America’s Crypto Industry Needs A Clear Rule Book

✓ Support innovation, ✓ protect investors, ✓ provide regulatory clarity, and ✓ secure U.S. leadership

SEC Headquarters in Washington, D.C.

For the past decade, the United States has led the world in crypto innovation. The U.S. ranks among the top nations in the world for our number of crypto holders, and America is home to the world’s most innovative crypto companies.

That leadership has given Americans unmatched access to new technology that expands opportunity. Crypto has provided the underbanked with a method to send and receive funds. It’s allowed for decentralized borrowing and lending to generate wealth, and it’s drastically reduced the cost and time for anyone to send cross-border remittances. Not to mention the many thousands of employees the industry has hired in the United States.

And more and more Americans are getting interested in crypto. Public opinion conducted by Morning Consult and commissioned by our organization shows that 18–45 year old Democratic voters are among crypto’s biggest supporters:

But American leadership in crypto faces a serious threat: a regulatory gray area and a lack of action from government policymakers to create clear rules of the road.

Right now, crypto regulation is shared between an alphabet soup of agencies across the federal government — the SEC, CFTC, IRS, and FinCEN in the Treasury Department. Every agency wants a piece of the crypto industry, but instead of creating new rules to shape the industry, regulators have tried to apply old financial regulations to new digital assets.

That’s resulted in legal uncertainty for American companies, and it’s created room for other nations to challenge the U.S.’s role as a global industry leader. Singapore has worked to become a global center for the cryptocurrency industry. The UK and France moved quickly to enact regulations that encourage innovation while protecting consumers.

With American primacy in the crypto industry at stake, regulators should keep three things in mind.

First, government should work with industry and consumer protection groups to understand what needs to be done to support innovation while protecting individual investors. Rather than establishing cooperation and dialogue with blockchain companies, the SEC has engaged in a litigation campaign with misguided lawsuits and threats against cryptocurrency exchanges and investment platforms.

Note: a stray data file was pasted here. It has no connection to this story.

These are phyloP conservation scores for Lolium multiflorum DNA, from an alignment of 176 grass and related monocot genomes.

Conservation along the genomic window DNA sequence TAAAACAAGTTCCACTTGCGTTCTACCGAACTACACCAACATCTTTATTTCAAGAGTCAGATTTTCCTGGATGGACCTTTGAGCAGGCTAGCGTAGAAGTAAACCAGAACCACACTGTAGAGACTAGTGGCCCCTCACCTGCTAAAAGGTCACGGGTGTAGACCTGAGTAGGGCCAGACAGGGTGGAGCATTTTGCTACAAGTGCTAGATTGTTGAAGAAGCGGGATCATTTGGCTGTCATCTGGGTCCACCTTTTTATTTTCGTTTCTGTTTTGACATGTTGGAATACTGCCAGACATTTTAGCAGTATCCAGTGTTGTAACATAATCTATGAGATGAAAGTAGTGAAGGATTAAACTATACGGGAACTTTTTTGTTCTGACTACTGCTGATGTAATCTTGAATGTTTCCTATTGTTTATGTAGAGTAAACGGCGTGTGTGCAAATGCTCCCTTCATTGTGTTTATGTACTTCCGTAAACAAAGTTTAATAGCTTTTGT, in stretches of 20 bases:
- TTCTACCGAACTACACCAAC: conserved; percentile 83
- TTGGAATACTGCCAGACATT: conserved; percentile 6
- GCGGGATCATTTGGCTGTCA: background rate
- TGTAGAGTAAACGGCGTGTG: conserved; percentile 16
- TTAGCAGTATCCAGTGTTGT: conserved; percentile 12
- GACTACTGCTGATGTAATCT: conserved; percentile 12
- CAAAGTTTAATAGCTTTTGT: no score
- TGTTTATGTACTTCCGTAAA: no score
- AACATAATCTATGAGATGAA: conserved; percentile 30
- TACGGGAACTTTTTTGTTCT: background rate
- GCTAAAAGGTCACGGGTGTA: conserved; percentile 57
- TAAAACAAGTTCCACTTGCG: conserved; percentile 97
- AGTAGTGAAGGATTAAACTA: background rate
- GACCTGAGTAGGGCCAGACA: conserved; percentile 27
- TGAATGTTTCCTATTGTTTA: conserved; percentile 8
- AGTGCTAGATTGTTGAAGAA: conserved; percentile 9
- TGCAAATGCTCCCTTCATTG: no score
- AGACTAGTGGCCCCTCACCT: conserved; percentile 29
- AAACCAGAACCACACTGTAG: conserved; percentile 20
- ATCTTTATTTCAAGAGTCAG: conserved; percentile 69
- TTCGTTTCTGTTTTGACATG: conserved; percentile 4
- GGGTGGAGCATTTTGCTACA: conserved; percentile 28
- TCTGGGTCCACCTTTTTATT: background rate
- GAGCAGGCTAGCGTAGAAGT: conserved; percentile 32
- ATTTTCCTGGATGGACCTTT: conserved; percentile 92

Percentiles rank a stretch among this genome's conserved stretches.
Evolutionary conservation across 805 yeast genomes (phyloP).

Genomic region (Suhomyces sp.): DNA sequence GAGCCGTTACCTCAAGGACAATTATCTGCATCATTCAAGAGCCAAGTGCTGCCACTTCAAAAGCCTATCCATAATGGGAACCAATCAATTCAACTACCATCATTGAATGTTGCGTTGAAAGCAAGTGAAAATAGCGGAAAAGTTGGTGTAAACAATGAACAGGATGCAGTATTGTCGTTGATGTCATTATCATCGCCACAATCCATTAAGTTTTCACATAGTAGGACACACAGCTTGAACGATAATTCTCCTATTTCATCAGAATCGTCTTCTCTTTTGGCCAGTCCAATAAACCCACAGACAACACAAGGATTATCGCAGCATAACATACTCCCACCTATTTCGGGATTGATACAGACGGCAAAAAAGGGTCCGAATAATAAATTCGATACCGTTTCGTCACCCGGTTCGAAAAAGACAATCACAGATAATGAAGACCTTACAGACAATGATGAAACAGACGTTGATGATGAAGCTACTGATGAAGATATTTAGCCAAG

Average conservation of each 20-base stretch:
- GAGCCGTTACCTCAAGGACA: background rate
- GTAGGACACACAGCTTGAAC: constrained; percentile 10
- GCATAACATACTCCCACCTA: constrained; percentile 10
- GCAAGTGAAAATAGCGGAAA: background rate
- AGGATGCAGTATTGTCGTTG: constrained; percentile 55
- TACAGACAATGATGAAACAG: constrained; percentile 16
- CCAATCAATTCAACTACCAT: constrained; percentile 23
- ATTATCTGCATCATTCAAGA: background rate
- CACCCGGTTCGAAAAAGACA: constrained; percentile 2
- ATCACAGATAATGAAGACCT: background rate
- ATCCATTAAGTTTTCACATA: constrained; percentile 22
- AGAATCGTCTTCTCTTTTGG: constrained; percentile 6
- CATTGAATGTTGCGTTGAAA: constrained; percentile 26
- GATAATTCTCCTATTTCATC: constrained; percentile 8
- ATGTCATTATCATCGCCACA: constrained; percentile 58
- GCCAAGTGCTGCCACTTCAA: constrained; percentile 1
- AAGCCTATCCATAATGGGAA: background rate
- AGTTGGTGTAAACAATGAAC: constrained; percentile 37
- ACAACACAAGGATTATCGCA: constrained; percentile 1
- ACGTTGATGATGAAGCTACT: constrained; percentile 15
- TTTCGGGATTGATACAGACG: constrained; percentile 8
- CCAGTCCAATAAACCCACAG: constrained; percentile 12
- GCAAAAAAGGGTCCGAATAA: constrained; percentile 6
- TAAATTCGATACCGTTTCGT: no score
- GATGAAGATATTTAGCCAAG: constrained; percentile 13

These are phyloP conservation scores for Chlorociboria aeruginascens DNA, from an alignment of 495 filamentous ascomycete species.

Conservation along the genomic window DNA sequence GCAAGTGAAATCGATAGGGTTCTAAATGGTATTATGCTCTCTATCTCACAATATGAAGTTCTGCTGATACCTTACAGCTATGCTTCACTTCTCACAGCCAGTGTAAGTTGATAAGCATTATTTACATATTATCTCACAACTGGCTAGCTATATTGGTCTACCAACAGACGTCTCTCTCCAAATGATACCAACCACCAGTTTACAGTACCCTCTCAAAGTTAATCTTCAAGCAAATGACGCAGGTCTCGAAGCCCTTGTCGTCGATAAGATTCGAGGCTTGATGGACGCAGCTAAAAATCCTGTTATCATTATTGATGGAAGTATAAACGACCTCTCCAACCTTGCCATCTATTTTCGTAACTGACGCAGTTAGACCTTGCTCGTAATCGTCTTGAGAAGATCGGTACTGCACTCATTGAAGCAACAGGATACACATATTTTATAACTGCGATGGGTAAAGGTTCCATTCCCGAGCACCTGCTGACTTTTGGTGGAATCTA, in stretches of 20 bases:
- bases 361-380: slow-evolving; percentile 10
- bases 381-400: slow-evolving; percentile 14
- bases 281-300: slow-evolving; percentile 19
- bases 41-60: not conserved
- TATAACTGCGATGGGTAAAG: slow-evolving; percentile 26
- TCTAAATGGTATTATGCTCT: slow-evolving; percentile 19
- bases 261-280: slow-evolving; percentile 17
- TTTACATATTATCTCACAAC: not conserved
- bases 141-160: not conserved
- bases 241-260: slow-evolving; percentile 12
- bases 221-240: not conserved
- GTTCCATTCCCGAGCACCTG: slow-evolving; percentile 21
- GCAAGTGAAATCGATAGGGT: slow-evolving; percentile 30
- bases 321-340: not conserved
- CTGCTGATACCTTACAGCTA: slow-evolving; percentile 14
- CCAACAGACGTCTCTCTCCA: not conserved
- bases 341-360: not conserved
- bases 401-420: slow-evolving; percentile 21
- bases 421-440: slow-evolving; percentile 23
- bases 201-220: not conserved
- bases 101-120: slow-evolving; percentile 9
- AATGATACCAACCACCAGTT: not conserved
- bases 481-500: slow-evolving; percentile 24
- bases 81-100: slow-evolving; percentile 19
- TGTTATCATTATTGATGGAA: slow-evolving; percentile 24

The risk here is obvious. Companies want legal and regulatory certainty that reassures investors and crypto holders. If they don’t get it in the United States, packing up and moving to the world’s next crypto capital is as easy as logging into a computer from a new location.

Second, rules should define digital assets and establish a new regulatory framework for this new class of products. All financial products have a prescribed set of rules, and agencies to report to in order to protect investors, businesses, and markets. Cryptocurrency shouldn’t be any different.

Third, and most concerning, are the economic security implications of losing American leadership in blockchain innovation. The U.S. is in danger of losing the global race to become the hub for a technology that will shape the course of our financial system, as well as industries from healthcare to real estate to personal data protection.

In Congress, lawmakers have held multiple hearings over the past couple of months to gain insight into the crypto industry and explore what legislative solutions might support the nascent industry. Crypto’s reception has been generally positive.

Chairing a recent hearing, Rep. Ann Kuster (D-N.H.) expressed support for cryptocurrency for its potential “to support unbanked citizens in countries with weak or corrupt financial institutions.” And Rep. Darren Soto (D-Fla.) said the technology should be protected for its ability to make “internet transactions more secure.”

As we develop what will be the foundation of U.S. crypto regulations, policymakers should prioritize promoting blockchain innovation within our borders — which also protecting consumers.

Crypto’s original hurdle was to get past the fear of the unknown. But the American public doesn’t see crypto as an unknown anymore. It’s time for regulators to catch up and provide the clear and established regulatory framework the industry needs, before it leaves for greener pastures.

The Chamber of Progress ( is a new center-left tech industry policy coalition promoting technology’s progressive future. We work to ensure that all Americans benefit from technological leaps, and that the tech industry operates responsibly and fairly.

Our work is supported by our corporate partners, but our partners do not sit on our board of directors and do not have a vote on or veto over our positions. We do not speak for individual partner companies and remain true to our stated principles even when our partners disagree.



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Adam Kovacevich

Adam Kovacevich

CEO and Founder, Chamber of Progress. Democratic tech industry policy executive. Formerly Google, Lime, Capitol Hill, Dem campaigns.